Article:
The yellow star I made when I was three
I grew up in a home that didn’t have much money, but had lots of love and creative ideas to celebrate the holidays. My mother, the genius responsible for most of the family fun, wanted to give us an ornament every year to put up on the tree. Most of the years, she spent long hours at night making them for the nine people in my blended family. Several of them that I still have are the clothes pin toy soldier with the blue jacket, the hand sewn red and green elf, and the clay wreath complete with colored lights. Every year, we would decorate the tree together, laughing and teasing. The sister 16 months younger than me would always remove my yellow star that I made when I was three and replace it with hers. The battle continued until I ruined it by getting married, wherewith my mother promptly gave all of my ornaments to me for my tree, leaving only my sister’s white star on the family tree.
However, I wasn’t planning on using those beautiful ornaments made with love. No, I wanted a theme tree, something I’d seen when I was a teen. I’d been visiting a friend’s house and her mother had decorated a white tree with red trimmings. I remember I’d gasped out loud in awe and my friend shrugged it off as no big deal. I’d vowed that day that I would have one of my own when I was older.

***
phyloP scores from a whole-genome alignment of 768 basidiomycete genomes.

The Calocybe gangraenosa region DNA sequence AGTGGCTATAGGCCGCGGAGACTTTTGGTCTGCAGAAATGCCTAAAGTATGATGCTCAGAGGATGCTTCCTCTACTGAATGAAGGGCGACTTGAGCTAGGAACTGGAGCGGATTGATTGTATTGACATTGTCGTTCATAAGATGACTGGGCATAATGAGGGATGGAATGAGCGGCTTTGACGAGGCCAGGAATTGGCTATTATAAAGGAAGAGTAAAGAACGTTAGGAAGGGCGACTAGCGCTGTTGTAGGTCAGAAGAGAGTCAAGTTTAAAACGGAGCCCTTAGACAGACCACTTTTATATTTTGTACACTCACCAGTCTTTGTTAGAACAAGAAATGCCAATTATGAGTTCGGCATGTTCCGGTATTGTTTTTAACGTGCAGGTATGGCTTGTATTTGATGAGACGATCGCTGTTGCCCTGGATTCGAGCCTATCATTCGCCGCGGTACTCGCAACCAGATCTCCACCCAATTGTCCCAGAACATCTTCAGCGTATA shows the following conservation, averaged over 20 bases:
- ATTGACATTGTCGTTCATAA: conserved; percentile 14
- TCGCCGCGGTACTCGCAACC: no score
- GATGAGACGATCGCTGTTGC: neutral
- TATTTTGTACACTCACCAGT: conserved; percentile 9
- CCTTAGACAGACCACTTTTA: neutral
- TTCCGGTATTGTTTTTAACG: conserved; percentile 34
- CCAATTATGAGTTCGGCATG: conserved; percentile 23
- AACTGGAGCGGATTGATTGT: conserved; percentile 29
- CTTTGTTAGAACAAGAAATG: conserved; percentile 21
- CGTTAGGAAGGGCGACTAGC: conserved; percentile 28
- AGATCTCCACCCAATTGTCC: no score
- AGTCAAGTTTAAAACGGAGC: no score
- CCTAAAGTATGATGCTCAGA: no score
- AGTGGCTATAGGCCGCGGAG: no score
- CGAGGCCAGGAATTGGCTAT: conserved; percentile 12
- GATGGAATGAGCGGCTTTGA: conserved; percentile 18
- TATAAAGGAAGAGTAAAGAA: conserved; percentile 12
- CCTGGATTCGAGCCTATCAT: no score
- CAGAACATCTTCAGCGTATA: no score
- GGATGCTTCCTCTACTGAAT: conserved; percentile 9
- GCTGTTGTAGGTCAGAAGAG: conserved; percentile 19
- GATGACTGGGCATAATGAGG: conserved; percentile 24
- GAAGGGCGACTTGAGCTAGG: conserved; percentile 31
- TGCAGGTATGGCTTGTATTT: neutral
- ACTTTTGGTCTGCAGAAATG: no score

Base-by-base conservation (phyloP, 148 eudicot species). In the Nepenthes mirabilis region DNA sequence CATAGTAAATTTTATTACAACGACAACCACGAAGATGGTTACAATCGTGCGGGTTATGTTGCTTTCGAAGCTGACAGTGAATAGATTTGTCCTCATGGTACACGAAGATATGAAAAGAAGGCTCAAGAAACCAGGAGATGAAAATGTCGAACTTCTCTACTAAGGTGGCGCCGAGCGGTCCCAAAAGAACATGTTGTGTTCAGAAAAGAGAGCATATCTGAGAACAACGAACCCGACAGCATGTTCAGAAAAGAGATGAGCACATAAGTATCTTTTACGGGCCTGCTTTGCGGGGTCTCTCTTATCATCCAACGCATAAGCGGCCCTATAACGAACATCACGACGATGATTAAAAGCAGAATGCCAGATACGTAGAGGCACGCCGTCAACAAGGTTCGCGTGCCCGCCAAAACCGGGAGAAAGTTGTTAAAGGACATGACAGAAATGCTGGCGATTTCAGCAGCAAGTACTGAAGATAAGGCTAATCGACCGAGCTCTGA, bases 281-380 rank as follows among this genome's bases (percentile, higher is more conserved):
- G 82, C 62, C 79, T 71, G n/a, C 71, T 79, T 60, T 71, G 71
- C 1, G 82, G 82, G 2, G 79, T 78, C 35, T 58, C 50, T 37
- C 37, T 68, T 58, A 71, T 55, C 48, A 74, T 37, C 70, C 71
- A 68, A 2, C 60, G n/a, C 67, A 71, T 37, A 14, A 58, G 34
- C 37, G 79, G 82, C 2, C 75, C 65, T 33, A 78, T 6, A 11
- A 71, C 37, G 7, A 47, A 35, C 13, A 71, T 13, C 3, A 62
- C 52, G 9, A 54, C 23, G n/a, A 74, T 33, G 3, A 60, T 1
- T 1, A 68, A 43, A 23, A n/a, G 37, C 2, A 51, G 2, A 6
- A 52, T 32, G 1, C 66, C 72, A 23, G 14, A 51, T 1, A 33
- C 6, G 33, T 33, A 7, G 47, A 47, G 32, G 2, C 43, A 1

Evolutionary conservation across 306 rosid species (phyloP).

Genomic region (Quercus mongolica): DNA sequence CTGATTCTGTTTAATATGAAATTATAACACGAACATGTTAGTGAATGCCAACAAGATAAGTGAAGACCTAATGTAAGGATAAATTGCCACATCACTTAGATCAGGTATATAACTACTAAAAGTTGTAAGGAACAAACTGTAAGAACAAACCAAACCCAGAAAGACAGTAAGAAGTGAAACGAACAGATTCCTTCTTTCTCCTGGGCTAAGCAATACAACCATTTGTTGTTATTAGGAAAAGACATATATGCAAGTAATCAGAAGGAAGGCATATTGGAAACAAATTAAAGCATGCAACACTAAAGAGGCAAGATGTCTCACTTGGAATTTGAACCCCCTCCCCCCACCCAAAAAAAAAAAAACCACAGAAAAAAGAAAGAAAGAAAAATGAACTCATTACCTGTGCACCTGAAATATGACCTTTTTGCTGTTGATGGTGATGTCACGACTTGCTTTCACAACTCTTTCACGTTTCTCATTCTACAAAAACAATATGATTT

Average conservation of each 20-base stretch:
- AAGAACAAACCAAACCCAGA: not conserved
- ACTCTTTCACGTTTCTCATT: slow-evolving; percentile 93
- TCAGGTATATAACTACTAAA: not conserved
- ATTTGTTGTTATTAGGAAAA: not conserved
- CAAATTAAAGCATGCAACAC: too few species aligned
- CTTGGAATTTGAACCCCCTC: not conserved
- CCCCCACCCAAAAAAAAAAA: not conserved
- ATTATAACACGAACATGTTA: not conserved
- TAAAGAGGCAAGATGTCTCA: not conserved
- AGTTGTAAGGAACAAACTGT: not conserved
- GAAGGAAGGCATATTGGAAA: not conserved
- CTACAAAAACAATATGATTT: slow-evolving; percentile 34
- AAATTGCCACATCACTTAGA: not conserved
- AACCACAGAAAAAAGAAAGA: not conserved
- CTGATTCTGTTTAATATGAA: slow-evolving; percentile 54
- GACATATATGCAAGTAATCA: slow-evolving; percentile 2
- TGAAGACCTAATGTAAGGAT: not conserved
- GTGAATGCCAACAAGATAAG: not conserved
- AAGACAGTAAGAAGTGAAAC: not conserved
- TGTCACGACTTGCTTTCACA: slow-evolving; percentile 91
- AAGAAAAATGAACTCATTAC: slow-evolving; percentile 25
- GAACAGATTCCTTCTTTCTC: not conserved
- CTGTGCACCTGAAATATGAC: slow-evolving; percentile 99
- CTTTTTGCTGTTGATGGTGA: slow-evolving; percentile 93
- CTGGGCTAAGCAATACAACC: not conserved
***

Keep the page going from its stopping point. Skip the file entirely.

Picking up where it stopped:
Fast forward eleven years later and I was a newly wed of only seven months. Oh, how I wanted to go buy a white tree, but my hubs and the roommate we lived with at the time wanted a traditional tree that would make our apartment smell good. I lost the war and we bought a blue spruce home. My roomie pulled out his ornaments, which were a bunch of colored bulbs and we decorated the tree. It was nice and it did smell good, but it wasn’t as beautiful as the tree in my head.
Several years later when we were living on our own, we bought another tree from the tree lot and brought it home. This time I vowed it’d be decorated all in one color. I ran to the store for decorations because the only thing we had to decorate that tree were the ones my mother gave me. By the time my cart was filled, I realized that I couldn’t afford to have a theme tree, not without blowing my whole Christmas budget. I put the items away and picked out a football ornament for the hubs. That year we used all of the ornaments my mother had made and the one I gave the hubs to decorate our tree. In addition, it started a tradition of giving each other, and now the children, ornaments every year.
This year as we decorated our tree as a family, I realized that I love our none-themed tree. While the ornaments are not handmade I pick out each one with love and each person in mind. I no longer dream of having a red, green, blue, or white themed tree. Instead I laugh and tease my children and hubs as we hang up each ornament, sometimes reminiscing about what each one represents.